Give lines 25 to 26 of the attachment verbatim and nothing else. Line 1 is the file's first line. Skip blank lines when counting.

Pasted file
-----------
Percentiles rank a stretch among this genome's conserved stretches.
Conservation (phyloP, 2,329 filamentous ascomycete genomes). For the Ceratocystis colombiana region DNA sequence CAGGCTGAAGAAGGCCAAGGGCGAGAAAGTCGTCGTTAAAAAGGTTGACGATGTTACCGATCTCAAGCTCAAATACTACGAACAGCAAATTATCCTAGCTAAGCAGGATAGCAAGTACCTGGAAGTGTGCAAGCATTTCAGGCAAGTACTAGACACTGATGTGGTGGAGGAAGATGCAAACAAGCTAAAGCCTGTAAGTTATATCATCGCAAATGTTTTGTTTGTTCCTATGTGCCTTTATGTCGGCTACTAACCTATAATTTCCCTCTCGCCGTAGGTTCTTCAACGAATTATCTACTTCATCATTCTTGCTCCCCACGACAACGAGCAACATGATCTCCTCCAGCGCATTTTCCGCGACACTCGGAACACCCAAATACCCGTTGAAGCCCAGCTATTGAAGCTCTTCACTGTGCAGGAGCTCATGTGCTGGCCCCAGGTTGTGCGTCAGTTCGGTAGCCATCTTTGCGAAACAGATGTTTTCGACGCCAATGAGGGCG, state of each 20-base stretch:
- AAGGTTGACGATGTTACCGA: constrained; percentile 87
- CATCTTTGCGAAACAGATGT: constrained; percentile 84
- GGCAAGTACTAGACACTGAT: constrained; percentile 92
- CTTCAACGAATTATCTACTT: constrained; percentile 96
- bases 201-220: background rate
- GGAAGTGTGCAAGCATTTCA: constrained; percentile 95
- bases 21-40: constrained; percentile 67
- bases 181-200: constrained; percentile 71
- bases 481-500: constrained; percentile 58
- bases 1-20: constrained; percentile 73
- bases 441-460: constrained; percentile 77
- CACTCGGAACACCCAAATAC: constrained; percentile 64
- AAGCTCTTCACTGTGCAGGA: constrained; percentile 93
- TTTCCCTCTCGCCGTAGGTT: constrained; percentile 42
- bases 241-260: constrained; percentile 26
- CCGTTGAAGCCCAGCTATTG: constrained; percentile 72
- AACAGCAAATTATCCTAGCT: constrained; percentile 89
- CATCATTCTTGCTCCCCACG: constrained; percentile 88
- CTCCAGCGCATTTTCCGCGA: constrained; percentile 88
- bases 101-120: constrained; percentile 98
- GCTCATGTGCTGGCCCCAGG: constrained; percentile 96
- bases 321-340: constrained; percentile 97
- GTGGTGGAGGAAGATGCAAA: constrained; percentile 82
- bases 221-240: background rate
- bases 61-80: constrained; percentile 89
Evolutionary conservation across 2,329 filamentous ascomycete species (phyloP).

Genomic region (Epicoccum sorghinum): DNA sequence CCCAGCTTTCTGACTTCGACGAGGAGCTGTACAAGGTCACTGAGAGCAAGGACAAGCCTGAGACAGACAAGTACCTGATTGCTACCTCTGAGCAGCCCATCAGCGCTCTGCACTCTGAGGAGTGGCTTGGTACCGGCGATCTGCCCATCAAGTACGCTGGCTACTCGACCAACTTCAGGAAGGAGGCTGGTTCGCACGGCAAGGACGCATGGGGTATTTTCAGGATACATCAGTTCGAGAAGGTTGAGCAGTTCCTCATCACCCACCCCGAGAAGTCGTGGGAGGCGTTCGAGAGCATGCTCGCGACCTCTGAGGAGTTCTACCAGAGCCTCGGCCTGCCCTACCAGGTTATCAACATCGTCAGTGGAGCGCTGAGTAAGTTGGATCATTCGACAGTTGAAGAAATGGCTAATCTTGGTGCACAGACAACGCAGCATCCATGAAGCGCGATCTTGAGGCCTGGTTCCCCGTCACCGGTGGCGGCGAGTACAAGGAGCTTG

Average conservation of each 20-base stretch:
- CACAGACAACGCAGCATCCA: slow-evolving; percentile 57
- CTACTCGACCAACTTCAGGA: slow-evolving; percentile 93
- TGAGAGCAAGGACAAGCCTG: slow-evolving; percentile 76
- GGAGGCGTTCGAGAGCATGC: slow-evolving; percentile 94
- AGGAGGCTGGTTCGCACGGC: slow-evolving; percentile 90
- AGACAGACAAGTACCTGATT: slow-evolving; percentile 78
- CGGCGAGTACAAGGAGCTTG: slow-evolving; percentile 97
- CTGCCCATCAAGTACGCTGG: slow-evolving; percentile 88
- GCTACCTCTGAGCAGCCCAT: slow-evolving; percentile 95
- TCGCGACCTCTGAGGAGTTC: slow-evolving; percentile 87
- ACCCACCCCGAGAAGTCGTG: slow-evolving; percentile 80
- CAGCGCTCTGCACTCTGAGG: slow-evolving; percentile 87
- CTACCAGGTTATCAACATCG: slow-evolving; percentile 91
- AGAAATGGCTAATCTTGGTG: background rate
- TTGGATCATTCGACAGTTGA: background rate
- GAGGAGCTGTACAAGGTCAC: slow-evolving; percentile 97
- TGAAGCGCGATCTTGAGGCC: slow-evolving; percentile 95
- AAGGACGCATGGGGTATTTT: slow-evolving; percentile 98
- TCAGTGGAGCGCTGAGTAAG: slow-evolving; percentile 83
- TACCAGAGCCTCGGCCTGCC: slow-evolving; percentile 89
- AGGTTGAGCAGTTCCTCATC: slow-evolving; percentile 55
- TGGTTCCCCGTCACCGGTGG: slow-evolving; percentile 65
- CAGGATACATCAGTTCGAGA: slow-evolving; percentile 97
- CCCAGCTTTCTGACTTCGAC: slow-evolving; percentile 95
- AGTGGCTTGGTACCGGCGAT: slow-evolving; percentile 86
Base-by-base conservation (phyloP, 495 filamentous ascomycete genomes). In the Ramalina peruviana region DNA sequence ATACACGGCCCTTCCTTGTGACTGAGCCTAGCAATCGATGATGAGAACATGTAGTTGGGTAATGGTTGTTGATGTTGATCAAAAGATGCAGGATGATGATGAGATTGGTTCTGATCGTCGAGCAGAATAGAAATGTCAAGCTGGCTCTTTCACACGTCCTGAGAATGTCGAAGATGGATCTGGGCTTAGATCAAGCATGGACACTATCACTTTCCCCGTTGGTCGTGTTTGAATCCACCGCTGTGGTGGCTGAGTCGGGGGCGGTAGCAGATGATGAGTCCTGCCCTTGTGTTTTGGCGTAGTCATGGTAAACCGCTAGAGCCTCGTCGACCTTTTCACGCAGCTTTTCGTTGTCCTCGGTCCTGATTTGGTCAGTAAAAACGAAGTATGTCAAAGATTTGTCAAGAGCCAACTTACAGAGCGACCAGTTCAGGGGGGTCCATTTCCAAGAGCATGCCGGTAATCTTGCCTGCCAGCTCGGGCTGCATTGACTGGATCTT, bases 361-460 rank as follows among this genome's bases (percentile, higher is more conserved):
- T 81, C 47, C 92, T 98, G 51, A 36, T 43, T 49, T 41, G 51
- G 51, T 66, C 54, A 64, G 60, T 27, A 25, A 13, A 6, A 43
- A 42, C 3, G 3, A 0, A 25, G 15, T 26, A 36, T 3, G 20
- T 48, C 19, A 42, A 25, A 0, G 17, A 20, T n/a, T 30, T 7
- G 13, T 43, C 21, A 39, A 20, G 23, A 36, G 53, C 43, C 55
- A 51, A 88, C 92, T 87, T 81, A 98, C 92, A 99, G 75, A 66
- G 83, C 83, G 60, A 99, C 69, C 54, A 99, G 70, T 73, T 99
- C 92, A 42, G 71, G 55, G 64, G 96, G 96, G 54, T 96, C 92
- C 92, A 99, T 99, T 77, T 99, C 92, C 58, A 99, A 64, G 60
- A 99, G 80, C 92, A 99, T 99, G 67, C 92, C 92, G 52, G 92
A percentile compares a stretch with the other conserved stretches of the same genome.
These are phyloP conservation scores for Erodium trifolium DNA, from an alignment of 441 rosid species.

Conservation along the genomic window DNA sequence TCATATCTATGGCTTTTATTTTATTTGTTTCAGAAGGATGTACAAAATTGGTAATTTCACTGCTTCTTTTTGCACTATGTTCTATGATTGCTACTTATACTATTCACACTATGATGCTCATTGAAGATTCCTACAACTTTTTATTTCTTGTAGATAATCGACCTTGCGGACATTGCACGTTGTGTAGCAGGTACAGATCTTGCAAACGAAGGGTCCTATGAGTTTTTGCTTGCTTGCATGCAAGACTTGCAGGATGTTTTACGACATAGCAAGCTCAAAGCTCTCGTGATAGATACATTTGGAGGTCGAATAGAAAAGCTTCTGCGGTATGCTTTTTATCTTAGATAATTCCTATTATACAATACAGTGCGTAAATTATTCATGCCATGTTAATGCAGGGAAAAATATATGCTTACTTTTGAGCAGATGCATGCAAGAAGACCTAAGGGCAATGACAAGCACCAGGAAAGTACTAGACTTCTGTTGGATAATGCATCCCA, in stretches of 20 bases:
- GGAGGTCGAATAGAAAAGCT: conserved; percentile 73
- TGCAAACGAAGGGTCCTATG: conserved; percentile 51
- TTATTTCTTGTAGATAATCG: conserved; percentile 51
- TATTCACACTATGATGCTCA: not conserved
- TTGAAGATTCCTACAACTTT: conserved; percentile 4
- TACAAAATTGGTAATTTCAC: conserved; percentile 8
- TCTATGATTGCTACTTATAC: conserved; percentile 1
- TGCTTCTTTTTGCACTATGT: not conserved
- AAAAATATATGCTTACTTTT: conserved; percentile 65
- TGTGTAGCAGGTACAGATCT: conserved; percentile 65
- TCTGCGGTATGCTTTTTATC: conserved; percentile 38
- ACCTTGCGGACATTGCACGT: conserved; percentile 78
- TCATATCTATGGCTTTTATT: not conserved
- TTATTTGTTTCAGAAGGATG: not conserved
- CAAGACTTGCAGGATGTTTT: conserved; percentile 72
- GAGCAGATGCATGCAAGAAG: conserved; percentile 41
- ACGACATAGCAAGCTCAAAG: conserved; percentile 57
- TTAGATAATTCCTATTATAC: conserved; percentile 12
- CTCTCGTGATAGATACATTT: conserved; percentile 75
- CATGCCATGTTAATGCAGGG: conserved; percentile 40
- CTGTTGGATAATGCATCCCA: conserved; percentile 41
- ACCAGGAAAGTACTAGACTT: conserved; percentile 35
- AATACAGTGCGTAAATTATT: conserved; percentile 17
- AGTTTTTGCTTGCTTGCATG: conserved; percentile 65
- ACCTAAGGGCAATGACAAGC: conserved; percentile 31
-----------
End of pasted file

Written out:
- GTGGTGGAGGAAGATGCAAA: constrained; percentile 82
- bases 221-240: background rate